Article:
Coccyx fractures are more common in women. Other risk factors that may increase your chance of a coccyx fracture include:
- Increased age
- Certain diseases or conditions that result in bone or mineral loss, such as abnormal or absent menstrual cycles or menopause
- Decreased muscle mass
- Certain congenital bone conditions
- Participating in certain activities, such as skating or contact sports that may lead to falls in a seated position
The goal is to manage pain until the bone can heal. The location of the coccyx and the number of muscles attached to it makes it difficult to prevent it from moving while it is healing. Generally, pain will go away on its own.
The area may remain painful for a long period of time, even after the fracture has healed. Bed rest may be needed for a day or two, or moving only as comfort allows.
Medications may be given to help manage pain. These include:
- Nonsteroidal anti-inflammatory drugs (NSAIDs), such as ibuprofen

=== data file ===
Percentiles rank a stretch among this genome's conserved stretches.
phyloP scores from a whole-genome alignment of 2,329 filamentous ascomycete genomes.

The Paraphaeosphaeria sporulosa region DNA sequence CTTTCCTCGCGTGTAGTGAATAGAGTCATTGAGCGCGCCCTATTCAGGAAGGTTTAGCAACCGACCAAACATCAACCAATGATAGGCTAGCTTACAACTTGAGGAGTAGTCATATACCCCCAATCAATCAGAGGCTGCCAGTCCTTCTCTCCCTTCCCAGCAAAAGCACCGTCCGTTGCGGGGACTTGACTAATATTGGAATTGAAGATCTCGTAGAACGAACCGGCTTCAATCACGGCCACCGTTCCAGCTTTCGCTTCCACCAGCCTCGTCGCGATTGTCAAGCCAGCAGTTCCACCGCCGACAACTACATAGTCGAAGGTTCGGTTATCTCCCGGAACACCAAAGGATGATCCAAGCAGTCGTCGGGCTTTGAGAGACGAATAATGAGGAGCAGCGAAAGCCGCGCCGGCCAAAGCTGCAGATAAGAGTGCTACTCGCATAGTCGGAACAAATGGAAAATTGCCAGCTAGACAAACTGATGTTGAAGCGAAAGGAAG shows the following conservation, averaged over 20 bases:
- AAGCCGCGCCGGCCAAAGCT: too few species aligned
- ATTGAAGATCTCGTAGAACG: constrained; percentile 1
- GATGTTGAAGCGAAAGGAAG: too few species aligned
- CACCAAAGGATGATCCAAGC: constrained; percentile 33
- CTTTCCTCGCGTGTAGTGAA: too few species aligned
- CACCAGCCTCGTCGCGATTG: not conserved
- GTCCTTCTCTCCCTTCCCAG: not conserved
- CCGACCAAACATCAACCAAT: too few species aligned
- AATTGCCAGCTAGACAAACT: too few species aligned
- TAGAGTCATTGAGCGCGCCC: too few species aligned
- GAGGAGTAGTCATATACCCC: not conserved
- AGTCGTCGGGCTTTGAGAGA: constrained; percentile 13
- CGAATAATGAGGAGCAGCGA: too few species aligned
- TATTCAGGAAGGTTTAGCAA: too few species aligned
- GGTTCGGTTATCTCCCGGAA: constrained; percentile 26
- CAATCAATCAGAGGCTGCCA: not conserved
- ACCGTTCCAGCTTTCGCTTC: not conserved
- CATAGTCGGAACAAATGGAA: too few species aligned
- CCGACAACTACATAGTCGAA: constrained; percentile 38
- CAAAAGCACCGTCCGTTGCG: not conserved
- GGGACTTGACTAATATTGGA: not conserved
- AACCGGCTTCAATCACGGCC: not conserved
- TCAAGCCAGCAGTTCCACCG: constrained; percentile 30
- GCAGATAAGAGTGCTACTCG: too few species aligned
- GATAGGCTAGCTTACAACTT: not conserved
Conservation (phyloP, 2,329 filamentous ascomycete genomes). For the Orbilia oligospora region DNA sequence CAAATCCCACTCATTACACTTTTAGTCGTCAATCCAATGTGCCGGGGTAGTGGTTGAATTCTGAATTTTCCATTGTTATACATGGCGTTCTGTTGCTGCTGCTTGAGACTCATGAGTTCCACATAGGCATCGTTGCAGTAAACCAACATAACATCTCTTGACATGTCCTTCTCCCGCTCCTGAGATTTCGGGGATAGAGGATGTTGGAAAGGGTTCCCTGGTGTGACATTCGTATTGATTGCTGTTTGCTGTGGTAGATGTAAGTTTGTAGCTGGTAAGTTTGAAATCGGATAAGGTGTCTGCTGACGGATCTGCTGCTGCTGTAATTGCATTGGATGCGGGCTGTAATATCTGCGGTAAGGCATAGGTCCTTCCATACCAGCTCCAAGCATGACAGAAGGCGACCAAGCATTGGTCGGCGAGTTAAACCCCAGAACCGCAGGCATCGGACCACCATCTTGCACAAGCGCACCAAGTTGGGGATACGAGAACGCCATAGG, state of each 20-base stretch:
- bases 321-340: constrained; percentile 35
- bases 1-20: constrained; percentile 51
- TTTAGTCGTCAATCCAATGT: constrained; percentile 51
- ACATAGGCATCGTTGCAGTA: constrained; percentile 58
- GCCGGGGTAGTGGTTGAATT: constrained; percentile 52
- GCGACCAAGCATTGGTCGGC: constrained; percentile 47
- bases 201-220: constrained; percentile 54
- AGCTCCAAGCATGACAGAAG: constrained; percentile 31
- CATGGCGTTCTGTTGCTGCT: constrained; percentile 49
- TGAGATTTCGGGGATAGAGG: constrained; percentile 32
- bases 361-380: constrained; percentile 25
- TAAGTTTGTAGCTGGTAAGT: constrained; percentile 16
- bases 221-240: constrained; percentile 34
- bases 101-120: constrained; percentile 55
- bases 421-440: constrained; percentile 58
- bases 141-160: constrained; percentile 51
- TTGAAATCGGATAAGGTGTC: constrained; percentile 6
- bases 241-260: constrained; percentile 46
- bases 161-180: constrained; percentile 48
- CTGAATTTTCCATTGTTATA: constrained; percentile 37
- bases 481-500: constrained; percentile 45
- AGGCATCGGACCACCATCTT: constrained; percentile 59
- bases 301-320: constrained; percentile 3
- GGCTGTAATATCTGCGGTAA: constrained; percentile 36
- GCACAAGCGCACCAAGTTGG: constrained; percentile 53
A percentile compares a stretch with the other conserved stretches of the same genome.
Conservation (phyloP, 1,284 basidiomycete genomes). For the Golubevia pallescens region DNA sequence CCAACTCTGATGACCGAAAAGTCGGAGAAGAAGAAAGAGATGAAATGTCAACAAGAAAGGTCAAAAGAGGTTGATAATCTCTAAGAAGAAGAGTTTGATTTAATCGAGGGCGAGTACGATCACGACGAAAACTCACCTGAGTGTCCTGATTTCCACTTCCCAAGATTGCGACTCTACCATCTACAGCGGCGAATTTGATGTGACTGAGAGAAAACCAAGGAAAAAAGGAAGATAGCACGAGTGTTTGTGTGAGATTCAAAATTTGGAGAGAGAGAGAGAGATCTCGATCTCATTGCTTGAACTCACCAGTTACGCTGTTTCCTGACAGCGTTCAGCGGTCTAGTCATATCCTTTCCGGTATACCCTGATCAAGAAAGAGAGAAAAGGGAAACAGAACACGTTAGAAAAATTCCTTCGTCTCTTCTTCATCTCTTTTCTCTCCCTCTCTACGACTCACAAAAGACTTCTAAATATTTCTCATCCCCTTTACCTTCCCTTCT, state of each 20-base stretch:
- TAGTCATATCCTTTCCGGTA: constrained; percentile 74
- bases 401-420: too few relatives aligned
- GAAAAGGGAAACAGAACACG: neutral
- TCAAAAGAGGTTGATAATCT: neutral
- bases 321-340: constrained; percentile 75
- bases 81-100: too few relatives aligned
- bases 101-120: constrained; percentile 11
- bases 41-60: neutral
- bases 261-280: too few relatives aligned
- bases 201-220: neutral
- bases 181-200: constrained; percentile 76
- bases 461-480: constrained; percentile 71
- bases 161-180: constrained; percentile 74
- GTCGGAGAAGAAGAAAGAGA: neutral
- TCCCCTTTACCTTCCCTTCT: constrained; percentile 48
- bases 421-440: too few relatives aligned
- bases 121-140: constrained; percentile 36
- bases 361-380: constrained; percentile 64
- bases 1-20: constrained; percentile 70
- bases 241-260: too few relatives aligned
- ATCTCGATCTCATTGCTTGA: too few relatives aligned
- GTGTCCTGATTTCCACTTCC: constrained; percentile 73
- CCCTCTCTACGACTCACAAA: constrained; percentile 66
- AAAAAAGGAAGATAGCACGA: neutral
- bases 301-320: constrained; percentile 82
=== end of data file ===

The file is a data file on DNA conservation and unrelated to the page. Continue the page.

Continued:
- Analgesics, such as acetaminophen
- Prescription pain medications
- Local anesthetic injections
- Rarely, local steroid injections
Stool softeners may also be needed to help prevent constipation or pain during bowel movements.
Surgery for a painful coccyx fracture is rare and not very successful. If pain continues and causes disability, a coccygectomy might be recommended. During this procedure, the doctor removes the coccyx.
To help reduce your chance of a coccyx fracture:
- Do not put yourself at risk for trauma to the bone.
- Build strong muscles to prevent falls.
- Wear proper padding and safety equipment when participating in sports or activities.
To help reduce falling hazards at work and home:
- Clean spills and slippery areas right away.
- Remove tripping hazards such as loose cords, rugs, and clutter.
- Use non-slip mats in the bathtub and shower.
- Install grab bars next to the toilet and in the shower or tub.
- Put in handrails on both sides of stairways.
- Walk only in well-lit rooms, stairs, and halls.
- Keep flashlights on hand in case of a power outage.
This content is reviewed regularly and is updated when new and relevant evidence is made available. This information is neither intended nor implied to be a substitute for professional medical advice. Always seek the advice of your physician or other qualified health provider prior to starting any new treatment or with questions regarding a medical condition.
Edits to original content made by Denver Health.
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a (Tailbone Fracture; Broken Tailbone)
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